Ahoy me mateys! Grab your grog! Here is book 3, the conclusion, of the third installment of the 3 Bells trilogy showcase.
the talon of the hawk (Jeffe Kennedy)
So it’s time to Abandon Ship in a 3 Bells trilogy showcase. A first for this blog. This novel was the third book of the series and it started out okay even though the plot was kind of slow. I liked the character of Ursula and the book introduced a love interest in Harlan, a mercenary. I mean it was blatantly obvious that they were going to get together. Their banter in the beginning was silly but fun. I was at least interested in how they eventually would solve their differences and move forward. I also loved that Dafne continues her appearance in the story. I wouldn’t mind a full story of Dafne’s early life frankly. The sorceress added in was a bit boring as a plot device but I was willing to see how it turned out.
However I reached the half-way point in my kindle version and had to stop reading. The story dealt with rape and incest and just made my stomach unhappy. I knew I wasn’t going to like this part of the story because of the hints earlier in the book but was surprised at the intensity of displeasure it brought. I mean it irked me so much that I was done.
Spoiler and more ranting behind the cut.
I mean, I thought the sorceress bit was very unnecessary as King Uorsin was crazy enough on his own. But seriously, for Ursula to have to have sex/rape as a 12 year old at the hands of her father was just plain horrible. Uorsin was a terrible enough person in physically punching his daughter in the face and treating her like crap that he didn’t need to have rapist thrown in to make him an unpalatable creature that had to be removed from the throne. Ursula was struggling with ideas of loyalty of turning against him when THAT is in her past? I mean really, had she been in that situation, she should have NO guilt about it.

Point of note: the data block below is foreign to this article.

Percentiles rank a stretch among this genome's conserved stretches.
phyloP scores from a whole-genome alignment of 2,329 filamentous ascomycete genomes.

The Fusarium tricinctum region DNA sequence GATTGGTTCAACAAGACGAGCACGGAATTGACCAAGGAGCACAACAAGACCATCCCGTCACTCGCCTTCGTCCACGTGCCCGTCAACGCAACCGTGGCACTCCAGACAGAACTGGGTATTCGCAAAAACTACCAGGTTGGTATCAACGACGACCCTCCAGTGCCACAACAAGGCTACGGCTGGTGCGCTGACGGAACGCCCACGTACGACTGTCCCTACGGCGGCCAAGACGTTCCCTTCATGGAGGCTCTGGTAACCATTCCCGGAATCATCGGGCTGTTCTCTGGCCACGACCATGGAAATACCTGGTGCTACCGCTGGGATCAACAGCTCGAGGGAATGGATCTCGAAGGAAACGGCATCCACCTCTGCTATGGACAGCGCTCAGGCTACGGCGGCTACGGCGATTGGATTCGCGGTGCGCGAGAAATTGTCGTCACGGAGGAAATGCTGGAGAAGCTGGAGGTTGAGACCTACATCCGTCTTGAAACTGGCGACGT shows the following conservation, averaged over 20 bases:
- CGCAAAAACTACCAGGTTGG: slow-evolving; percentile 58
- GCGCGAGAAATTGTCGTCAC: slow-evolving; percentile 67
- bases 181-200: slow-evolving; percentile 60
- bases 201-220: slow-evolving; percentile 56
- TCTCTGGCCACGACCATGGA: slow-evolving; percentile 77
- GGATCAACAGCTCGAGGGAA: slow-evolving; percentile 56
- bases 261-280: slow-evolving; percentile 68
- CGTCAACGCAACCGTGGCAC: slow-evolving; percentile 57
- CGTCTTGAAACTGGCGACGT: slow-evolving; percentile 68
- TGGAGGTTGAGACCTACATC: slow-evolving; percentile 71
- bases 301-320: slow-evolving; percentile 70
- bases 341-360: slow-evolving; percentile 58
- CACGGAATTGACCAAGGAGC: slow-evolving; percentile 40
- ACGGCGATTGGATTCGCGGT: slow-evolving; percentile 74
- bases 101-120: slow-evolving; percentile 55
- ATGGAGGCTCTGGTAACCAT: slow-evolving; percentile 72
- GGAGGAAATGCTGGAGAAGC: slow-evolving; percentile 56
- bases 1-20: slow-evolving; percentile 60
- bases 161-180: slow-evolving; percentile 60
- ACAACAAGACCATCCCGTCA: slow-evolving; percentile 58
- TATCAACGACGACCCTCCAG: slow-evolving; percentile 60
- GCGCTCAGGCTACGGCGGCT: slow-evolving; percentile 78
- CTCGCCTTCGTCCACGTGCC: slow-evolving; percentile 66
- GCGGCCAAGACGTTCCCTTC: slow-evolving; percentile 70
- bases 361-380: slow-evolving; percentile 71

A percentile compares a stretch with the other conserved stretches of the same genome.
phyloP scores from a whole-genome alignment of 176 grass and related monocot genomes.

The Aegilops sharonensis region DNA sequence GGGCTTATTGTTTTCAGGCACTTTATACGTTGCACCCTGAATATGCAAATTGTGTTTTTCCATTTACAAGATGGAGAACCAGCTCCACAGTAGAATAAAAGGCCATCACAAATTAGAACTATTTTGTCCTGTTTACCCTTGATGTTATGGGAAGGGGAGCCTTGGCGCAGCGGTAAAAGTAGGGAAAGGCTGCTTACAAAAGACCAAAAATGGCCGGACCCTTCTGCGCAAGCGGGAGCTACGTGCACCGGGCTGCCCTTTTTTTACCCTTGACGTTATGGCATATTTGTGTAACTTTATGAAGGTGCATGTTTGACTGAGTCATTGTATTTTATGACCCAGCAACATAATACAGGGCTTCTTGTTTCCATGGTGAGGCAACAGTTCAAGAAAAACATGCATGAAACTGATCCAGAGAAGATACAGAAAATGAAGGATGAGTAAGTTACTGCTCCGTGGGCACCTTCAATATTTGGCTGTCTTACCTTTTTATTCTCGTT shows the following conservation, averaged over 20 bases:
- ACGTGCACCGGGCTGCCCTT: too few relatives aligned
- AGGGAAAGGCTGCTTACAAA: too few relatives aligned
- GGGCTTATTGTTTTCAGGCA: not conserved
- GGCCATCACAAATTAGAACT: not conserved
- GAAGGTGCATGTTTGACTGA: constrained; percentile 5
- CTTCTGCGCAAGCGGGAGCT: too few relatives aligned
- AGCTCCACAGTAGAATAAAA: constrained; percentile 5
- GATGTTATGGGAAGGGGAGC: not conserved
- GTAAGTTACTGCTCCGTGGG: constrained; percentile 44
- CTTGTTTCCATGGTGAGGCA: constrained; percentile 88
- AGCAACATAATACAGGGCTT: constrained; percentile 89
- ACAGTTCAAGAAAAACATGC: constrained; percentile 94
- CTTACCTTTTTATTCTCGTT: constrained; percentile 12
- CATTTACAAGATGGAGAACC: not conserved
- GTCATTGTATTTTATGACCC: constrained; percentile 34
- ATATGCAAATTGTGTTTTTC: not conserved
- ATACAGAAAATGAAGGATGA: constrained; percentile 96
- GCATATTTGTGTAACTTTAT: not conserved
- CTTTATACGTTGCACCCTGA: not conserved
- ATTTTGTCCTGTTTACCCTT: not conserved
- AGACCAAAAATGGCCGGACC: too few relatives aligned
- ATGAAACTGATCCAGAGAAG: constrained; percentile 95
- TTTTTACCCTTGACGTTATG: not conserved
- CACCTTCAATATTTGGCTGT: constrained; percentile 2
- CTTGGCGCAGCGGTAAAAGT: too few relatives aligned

I am just plain tired of rape being used as a plot point to show the badness of the bad guy. Why couldn’t Ursula just struggling with feelings of insecurity like she did in the other two books? Why couldn’t she just realize that the lack of stable management of Twelve Kingdoms was enough to have to change and reevaluate her position on her father? Why couldn’t her father just be further going down the spiral of madness and paranoia that he seemed to be doing anyway? Or that he always treats all people with contempt and anger being enough for a change in the ruling status quo?
Why do books need to include rape at all as a plot device? I am not saying that rape cannot be used as a plot point. But it is a serious issue. I am NOT saying that the author made light of the situation with the character of Ursula. But it was NOT necessary to the plot. She had already set up the story in a way that the rape and trauma could have been removed and the plot would have not suffered for it at all. It would have potentially made the book one I wanted to finish.
One of the authors whose books I enjoy, John Scalzi, had a rather thoughtful piece on this issue called “A Useful Moment from a Mentor” which discusses why he doesn’t include rape scenes in his novels.
Scalzi’s blog also comments on another blog post by Robert Jackson Bennett entitled “Why are you writing a rape scene?” and its followup post “Three things which shaped how I think about writing about sexual abuse” which were also very worthy of thoughtful reading.
The rape description in this book ruined the novel for me and also the trilogy in a major way. So overall my recommendation is to skip all three and find your romance elsewhere.
Now the tradition of the 3 Bells Trilogy is to end with a song to celebrate another successful showcase. Because this post deals with issues that make me unhappy and are serious, I am skipping the song because it makes me feel wrong to be celebrating this series . . .
Normally I would post a summary of the novel here. But as this is the conclusion disturbed me and I have spoilers listed here, I am going to leave it at that . . .
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